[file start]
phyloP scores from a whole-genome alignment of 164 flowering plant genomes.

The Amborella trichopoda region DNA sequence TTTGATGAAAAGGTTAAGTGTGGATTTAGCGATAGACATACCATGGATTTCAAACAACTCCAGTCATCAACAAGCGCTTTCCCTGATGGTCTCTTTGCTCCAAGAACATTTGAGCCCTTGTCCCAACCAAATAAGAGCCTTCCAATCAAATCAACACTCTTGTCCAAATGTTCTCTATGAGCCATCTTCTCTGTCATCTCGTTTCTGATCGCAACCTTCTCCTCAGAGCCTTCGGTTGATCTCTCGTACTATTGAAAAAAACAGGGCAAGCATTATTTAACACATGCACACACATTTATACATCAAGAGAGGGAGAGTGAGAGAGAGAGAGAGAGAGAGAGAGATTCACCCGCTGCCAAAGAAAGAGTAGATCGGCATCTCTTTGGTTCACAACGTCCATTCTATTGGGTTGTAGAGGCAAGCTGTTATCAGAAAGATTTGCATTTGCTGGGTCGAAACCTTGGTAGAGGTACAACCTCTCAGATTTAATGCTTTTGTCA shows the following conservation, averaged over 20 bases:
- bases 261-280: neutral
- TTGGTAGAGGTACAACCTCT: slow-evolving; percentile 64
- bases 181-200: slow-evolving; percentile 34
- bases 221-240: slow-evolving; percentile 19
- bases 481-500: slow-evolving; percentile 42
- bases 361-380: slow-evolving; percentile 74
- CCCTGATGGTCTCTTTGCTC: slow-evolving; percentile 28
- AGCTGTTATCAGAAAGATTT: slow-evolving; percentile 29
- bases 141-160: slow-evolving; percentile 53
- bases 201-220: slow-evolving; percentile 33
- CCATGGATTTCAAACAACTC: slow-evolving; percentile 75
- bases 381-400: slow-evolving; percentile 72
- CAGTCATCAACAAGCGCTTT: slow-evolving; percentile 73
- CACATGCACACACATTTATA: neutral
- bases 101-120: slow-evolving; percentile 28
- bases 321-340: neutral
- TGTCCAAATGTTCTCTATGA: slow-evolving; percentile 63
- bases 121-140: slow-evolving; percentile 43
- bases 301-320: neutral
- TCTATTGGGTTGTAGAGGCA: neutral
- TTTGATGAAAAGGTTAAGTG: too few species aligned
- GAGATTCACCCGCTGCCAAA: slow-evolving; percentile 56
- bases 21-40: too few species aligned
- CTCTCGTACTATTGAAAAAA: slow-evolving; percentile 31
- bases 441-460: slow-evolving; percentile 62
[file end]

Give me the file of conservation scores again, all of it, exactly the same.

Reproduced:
phyloP scores from a whole-genome alignment of 164 flowering plant genomes.

The Amborella trichopoda region DNA sequence TTTGATGAAAAGGTTAAGTGTGGATTTAGCGATAGACATACCATGGATTTCAAACAACTCCAGTCATCAACAAGCGCTTTCCCTGATGGTCTCTTTGCTCCAAGAACATTTGAGCCCTTGTCCCAACCAAATAAGAGCCTTCCAATCAAATCAACACTCTTGTCCAAATGTTCTCTATGAGCCATCTTCTCTGTCATCTCGTTTCTGATCGCAACCTTCTCCTCAGAGCCTTCGGTTGATCTCTCGTACTATTGAAAAAAACAGGGCAAGCATTATTTAACACATGCACACACATTTATACATCAAGAGAGGGAGAGTGAGAGAGAGAGAGAGAGAGAGAGAGATTCACCCGCTGCCAAAGAAAGAGTAGATCGGCATCTCTTTGGTTCACAACGTCCATTCTATTGGGTTGTAGAGGCAAGCTGTTATCAGAAAGATTTGCATTTGCTGGGTCGAAACCTTGGTAGAGGTACAACCTCTCAGATTTAATGCTTTTGTCA shows the following conservation, averaged over 20 bases:
- bases 261-280: neutral
- TTGGTAGAGGTACAACCTCT: slow-evolving; percentile 64
- bases 181-200: slow-evolving; percentile 34
- bases 221-240: slow-evolving; percentile 19
- bases 481-500: slow-evolving; percentile 42
- bases 361-380: slow-evolving; percentile 74
- CCCTGATGGTCTCTTTGCTC: slow-evolving; percentile 28
- AGCTGTTATCAGAAAGATTT: slow-evolving; percentile 29
- bases 141-160: slow-evolving; percentile 53
- bases 201-220: slow-evolving; percentile 33
- CCATGGATTTCAAACAACTC: slow-evolving; percentile 75
- bases 381-400: slow-evolving; percentile 72
- CAGTCATCAACAAGCGCTTT: slow-evolving; percentile 73
- CACATGCACACACATTTATA: neutral
- bases 101-120: slow-evolving; percentile 28
- bases 321-340: neutral
- TGTCCAAATGTTCTCTATGA: slow-evolving; percentile 63
- bases 121-140: slow-evolving; percentile 43
- bases 301-320: neutral
- TCTATTGGGTTGTAGAGGCA: neutral
- TTTGATGAAAAGGTTAAGTG: too few species aligned
- GAGATTCACCCGCTGCCAAA: slow-evolving; percentile 56
- bases 21-40: too few species aligned
- CTCTCGTACTATTGAAAAAA: slow-evolving; percentile 31
- bases 441-460: slow-evolving; percentile 62